China has seemingly admitted that it destroyed early samples of the coronavirus, confirming US suspicions that Beijing told labs to destroy samples, but noted that the step was taken to prevent risks associated with the virus.
In a press briefing in Beijing Friday, senior Chinese health official Liu Dengfeng confirmed that the country’s National Health Commission had ordered destruction of coronavirus samples on January 3 “for pandemic prevention and control, which also played an important role in preventing biosafety risks,” The Wall Street Journal reported.
US Secretary of State Mike Pompeo last month accused China of destroying samples as part of a cover-up over the People’s Republic handling of the pandemic. On May 3, Pompeo added that there is “a significant amount of evidence” the coronavirus emerged from a Chinese laboratory. China rejects this version of events.
“If the laboratory conditions cannot meet the requirements for the safe preservation of samples, the samples should be destroyed on the spot or transferred to a professional institution for safekeeping,” the Journal reported Liu as saying.
The decision to name the coronavirus as ‘highly pathogenic’ necessitated “clear requirements on the collection, transportation, experimental use and destruction of the pathogen,” Liu added, US weekly magazine Newsweek reported.
The destruction of these samples would appear to fit within Chinese laws, highlighted by Liu, regarding the handling of highly pathogenic samples.
Liu went on to criticize Pompeo’s accusations of China’s handling of the virus, adding that the Secretary’s version of events “takes facts out of context with the aim of intentionally misleading people,” the Journal reported.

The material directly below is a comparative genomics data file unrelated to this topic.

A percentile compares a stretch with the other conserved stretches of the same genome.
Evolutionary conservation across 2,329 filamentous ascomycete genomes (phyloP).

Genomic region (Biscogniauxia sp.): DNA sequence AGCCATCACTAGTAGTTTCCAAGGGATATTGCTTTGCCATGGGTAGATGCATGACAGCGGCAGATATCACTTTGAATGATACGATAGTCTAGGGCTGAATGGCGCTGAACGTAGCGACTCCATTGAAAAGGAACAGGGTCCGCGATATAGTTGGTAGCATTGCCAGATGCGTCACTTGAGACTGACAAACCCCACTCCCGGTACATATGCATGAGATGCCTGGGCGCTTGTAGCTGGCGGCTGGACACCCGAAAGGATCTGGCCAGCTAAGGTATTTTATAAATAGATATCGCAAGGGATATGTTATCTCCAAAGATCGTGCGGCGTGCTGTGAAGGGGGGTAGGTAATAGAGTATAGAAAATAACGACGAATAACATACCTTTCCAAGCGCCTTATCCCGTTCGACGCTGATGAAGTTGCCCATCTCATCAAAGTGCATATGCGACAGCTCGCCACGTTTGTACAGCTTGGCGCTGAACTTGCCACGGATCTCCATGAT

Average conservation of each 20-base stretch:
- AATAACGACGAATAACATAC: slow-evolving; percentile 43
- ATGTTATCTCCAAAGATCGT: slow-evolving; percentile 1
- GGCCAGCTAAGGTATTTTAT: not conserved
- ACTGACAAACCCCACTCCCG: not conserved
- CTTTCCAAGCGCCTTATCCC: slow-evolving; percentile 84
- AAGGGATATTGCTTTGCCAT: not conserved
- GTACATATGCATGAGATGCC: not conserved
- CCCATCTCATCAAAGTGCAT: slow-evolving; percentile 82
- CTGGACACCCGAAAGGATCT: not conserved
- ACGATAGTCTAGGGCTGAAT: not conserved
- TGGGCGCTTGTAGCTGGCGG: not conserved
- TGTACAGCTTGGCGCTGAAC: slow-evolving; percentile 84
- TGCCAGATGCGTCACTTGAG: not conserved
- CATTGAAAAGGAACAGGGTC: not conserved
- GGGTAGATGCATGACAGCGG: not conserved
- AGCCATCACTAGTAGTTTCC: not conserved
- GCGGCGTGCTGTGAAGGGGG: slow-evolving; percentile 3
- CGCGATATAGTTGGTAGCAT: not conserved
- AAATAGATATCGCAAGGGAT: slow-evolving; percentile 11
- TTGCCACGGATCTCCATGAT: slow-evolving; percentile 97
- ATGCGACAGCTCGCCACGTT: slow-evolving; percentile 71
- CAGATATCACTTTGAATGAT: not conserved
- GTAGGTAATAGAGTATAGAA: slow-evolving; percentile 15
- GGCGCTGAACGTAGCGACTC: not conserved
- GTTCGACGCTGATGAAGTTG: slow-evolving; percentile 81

Origination point controversy
There has been significant controversy over what the origin of the COVID-19 coronavirus is, with its true origination point remaining a mystery.
Experts have disagreed over whether the spread of the virus is the result of transmission at a wet market in the city of Wuhan, China, or from a laboratory.
US officials familiar with intelligence reporting and analysis have said they believe the virus either escaped from a Wuhan government laboratory or was introduced through human contact with wildlife at a market in the city.
Chinese officials, denying the lab was the source, have stuck with its initial designation of the Hunan Seafood Market as the origin point for the virus, known medically as SARS-CoV-2.
Chinese foreign ministry spokesman Zhao Lijian blasted the idea that the virus escaped from the Wuhan lab as having “no scientific basis” on April 16 and has echoed the World Health Organization’s April 21 statement that the virus likely originated in animals.
The US Office of the Director of National Intelligence, which oversees the country’s intelligence agencies and organizations, said Thursday it agreed with “the wide scientific consensus that the COVID-19 virus was not manmade or genetically modified,” but continue to investigate if the virus was accidentally released from a lab in China.
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